Planets form in protoplanetary disks which are rotating structures of gas and dust surrounding young stars. Before a protoplanetary disk disperses, the mass of gas dominates over the mass of solids and thus the evolution of the disk and planets is driven by hydrodynamic phenomena. Although this evolutionary stage does not last longer than several million years, it inevitably predetermines the properties of the emerging planetary system, i.e. the multiplicity of planets, their orbital configuration, distances from the central star, their masses and types (whether they become terrestrial or gas giants). Understanding the impact of hydrodynamic processes on planet formation can help us understand the great diversity among the observed extrasolar planetary systems.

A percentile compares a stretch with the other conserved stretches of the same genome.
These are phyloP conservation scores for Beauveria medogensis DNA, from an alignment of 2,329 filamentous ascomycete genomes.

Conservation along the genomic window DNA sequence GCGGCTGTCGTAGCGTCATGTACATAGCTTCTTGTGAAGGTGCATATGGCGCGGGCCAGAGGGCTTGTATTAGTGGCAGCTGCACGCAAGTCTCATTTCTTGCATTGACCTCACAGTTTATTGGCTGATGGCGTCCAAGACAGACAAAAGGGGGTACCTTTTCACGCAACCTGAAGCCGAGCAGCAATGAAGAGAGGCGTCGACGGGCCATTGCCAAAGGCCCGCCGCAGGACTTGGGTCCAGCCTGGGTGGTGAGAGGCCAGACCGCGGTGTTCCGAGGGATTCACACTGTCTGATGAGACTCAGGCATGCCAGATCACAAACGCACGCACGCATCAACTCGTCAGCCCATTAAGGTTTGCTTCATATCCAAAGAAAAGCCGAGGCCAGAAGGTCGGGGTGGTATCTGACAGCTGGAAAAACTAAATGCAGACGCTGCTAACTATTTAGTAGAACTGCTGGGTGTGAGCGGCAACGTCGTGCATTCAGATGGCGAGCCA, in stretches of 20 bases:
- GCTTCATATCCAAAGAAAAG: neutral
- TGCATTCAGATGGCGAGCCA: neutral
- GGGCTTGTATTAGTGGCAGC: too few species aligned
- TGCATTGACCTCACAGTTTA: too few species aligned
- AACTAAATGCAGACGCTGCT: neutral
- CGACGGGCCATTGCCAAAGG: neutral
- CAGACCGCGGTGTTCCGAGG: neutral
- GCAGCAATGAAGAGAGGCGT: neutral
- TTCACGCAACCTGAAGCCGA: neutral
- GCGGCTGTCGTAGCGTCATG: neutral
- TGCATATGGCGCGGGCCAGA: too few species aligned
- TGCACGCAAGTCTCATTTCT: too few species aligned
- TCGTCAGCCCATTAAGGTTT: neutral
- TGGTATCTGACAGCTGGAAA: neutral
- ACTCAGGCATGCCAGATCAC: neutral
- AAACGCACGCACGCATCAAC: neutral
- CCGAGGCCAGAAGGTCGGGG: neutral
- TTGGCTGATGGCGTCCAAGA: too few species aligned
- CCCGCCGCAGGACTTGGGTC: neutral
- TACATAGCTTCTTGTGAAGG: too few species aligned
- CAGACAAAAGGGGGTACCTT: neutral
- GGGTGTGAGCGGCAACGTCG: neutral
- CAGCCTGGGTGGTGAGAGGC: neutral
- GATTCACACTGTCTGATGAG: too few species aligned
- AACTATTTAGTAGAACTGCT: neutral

First, I will demonstrate the variety of hydrodynamic processes in protoplanetary disks by reviewing several examples, e.g. instabilities leading to angular momentum transport, instabilities enhancing accretion of solids, and planet-disk interactions leading to planetary migration. Next, I will describe numerical solution of the fluid equations within the framework of so-called FARGO hydrodynamic codes (Masset 2000, Benítez-Llambay & Masset 2016) which are often used to study planet-disk interactions. I will present a recent 2D model focused on interactions of multiple planets with a gas disk and a coupled disk of pebbles (Chrenko et al. 2017). Finally, I will outline a more advanced 3D model which is currently under development and I will discuss the implementation of radiative diffusion and stellar irradiation.